Hire a Jeep or motorbike and explore the surrounding area of Lamai as there are plenty of interesting attractions to see. Ko Samui's most popular tourist sites are in this locality so if you're getting bored swimming all day, try some exploring around the area instead. The south of Lamai, once you get past the Muslim Fishing village Hua Thanon, is Samui before becoming the popular tourist destination it is now. It gives you a view of lush greenery, livestock grazing in the fields, and little roadside cafes selling drinks and Thai dishes.
Between Lamai and Hua Thanon lies two famous rock formations: Hin Ta and Hin Yai also known as Grandpa and Grandma Rocks. These formations look like the male and female genitalia, respectively. What makes these rocks even more strange is that they are close to each other, giving way to a legend explaining how they came to be.
Near Hin Ta and Hin Yai is a small beach. It is not for swimming but it gives you time to cool your feet. Small souvenir shops sell clothes, postcards, drinks and snacks including the local sweet "galamae". Parking is convenient and viewing these popular formations is free. The setting has been spoiled somewhat by a children's zoo-type goat farm recently. Access to the beach in the direction of the main part of Lamai is not possible; you have to retrace your steps to the Ring Road and access it through one of the resorts along the Ring Road towards Lamai. The commercial area around there is also called Hinta Hinyai, and features a driving range and also the Lamai Post Office.
The Wat Lamai Temple has played host to temple fairs along with weddings, funerals and various religious festivals. It features concerts, fairground games, food and an outdoor cinema, but is normally very quiet, other than the sounds of children playing at the temple school. The temple fairs are week-long celebration and are worth seeing if you happen to be in Lamai during one. The strip south of the corner where the temple is has a number of good tourist souvenir shops and also French bakeries and other eateries, as well as Thai service businesses as is also the case with the strip from the temple corner back towards Tesco and the gas station and beyond.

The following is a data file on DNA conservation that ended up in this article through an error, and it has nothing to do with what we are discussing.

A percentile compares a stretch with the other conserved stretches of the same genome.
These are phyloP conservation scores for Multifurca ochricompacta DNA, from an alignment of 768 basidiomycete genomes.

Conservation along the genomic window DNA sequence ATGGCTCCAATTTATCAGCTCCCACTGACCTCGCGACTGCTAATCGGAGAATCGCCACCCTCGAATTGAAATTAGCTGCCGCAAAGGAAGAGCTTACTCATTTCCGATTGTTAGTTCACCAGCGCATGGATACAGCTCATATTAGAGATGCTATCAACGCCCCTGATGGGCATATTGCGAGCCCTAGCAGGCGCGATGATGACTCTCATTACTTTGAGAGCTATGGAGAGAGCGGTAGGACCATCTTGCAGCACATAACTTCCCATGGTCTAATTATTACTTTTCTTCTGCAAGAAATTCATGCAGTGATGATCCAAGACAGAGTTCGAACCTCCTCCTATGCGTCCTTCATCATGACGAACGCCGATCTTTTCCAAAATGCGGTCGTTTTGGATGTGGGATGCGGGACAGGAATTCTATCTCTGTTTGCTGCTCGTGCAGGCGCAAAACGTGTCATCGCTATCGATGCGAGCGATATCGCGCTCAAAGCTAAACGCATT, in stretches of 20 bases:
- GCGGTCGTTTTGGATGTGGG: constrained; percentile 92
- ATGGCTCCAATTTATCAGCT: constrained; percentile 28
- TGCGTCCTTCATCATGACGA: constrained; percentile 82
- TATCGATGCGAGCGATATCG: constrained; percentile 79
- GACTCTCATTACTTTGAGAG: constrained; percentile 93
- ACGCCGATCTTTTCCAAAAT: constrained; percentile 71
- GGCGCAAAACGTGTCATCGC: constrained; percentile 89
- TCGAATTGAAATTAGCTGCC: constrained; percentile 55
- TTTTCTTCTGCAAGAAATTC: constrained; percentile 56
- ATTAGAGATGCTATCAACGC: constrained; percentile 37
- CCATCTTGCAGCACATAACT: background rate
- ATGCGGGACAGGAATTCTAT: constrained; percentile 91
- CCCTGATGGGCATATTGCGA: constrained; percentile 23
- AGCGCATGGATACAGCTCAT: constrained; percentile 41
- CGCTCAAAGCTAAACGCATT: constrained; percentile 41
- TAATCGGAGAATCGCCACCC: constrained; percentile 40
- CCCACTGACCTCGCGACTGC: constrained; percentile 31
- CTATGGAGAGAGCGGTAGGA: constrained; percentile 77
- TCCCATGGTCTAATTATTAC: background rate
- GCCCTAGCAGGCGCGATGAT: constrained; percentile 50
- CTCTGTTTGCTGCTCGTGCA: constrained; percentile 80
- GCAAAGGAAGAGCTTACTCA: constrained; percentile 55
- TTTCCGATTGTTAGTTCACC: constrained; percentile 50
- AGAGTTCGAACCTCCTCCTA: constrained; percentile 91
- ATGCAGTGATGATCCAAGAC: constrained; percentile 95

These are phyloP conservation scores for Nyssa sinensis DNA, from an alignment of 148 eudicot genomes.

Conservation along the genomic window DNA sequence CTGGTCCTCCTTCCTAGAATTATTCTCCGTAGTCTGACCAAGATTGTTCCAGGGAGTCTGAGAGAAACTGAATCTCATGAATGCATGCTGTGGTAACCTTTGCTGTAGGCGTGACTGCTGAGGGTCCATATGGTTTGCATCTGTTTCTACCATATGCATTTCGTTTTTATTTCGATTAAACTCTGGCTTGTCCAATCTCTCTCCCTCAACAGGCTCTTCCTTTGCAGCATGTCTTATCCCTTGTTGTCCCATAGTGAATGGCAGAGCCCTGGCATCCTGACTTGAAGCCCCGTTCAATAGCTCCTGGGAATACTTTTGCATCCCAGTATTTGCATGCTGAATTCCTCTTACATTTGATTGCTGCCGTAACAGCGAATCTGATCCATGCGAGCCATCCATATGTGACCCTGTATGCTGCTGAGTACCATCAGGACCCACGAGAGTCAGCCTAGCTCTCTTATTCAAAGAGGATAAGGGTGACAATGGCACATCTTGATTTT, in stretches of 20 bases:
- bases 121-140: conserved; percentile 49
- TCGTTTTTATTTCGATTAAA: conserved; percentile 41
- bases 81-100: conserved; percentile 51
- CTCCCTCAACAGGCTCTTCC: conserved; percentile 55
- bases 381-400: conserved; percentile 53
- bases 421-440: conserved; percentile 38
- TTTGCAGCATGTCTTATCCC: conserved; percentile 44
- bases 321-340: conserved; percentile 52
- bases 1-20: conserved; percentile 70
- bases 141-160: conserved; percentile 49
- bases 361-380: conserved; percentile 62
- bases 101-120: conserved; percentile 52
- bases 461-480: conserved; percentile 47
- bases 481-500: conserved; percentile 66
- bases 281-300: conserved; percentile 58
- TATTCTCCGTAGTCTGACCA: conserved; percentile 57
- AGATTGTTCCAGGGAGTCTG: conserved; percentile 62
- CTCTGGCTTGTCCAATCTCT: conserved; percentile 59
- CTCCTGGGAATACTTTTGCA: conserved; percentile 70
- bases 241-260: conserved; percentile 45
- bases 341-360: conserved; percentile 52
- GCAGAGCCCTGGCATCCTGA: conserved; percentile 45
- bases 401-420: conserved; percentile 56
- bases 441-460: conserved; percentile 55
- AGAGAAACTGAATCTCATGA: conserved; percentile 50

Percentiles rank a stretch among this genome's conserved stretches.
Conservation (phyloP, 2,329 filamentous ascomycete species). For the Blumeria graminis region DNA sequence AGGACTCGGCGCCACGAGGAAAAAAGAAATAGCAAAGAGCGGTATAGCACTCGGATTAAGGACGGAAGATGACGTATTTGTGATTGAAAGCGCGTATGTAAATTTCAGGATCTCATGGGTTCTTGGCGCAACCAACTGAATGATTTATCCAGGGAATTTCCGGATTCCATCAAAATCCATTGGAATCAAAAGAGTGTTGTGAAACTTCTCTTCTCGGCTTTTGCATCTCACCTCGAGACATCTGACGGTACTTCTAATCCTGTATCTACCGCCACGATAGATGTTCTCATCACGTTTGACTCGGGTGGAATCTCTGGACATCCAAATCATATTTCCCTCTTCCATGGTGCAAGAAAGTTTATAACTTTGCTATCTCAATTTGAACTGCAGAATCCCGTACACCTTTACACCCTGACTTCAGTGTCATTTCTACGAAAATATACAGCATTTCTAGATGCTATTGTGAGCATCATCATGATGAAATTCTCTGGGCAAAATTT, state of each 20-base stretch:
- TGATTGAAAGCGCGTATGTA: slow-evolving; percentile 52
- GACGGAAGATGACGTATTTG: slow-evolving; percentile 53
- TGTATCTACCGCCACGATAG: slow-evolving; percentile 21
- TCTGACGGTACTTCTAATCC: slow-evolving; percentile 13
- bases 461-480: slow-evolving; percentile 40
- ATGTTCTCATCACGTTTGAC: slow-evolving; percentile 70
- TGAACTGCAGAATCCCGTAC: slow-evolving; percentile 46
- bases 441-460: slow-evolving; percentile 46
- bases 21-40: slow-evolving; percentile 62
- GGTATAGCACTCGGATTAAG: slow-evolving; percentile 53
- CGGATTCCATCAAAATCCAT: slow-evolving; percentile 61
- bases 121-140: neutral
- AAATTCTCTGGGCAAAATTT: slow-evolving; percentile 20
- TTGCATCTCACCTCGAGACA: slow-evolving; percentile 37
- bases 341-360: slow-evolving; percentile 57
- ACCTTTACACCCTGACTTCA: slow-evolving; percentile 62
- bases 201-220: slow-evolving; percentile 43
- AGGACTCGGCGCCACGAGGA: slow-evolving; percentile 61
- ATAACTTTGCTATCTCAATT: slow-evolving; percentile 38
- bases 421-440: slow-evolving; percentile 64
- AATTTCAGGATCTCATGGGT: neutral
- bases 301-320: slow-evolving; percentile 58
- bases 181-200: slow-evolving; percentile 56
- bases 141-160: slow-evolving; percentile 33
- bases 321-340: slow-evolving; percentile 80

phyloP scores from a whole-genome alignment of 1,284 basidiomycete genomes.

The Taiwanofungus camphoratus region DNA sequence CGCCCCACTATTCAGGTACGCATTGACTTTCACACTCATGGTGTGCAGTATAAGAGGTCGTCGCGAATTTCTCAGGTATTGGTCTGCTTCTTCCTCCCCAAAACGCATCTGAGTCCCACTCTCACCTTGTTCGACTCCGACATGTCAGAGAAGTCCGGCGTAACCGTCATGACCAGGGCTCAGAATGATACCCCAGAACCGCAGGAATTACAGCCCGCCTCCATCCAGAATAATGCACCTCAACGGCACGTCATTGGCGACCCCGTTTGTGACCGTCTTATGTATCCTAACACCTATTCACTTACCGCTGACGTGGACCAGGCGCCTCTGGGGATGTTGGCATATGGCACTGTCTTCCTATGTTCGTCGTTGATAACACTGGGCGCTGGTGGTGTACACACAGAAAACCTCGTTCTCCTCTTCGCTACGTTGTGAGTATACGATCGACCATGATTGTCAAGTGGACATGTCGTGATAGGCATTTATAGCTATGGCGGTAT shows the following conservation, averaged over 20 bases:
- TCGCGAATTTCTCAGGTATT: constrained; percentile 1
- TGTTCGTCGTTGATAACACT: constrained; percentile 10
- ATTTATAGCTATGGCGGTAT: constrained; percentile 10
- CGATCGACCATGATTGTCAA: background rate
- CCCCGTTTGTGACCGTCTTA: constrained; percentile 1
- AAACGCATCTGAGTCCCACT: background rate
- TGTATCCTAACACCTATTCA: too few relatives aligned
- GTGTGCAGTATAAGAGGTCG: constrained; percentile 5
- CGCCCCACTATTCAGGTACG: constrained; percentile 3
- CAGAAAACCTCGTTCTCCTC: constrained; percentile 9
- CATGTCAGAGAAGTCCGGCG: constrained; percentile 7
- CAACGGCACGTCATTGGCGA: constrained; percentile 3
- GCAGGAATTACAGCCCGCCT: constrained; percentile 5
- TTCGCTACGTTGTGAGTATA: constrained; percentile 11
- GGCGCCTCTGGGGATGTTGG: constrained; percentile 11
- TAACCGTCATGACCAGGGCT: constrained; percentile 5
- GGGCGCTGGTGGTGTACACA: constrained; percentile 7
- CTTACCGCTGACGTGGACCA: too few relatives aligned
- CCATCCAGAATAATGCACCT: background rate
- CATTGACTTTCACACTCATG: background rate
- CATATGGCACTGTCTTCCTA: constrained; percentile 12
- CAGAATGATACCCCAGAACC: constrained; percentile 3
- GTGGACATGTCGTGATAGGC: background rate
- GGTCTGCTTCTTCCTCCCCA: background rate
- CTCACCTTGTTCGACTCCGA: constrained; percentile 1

The cultural hall within the temple contains a collection of artifacts from Samui's past. The collections range from brass and earthenware containers to a 2,000 year old metal ceremonial drum dug out of a Lamai village. Like other wats on Koh Samui, the temple has a mummified monk but fittingly doesn't make a big deal out of "him".
Wat Khunaram, which is past Hua Thanon towards Na Mueang, houses the body of one of Samui's most famous mummified monks, Loung Pordaeng. Loung Pordaeng passed away 20 years ago and, at his request, his body was placed in a glass case. His body has remained in the specially-made glass case since his death and amazingly, shows few signs of decay.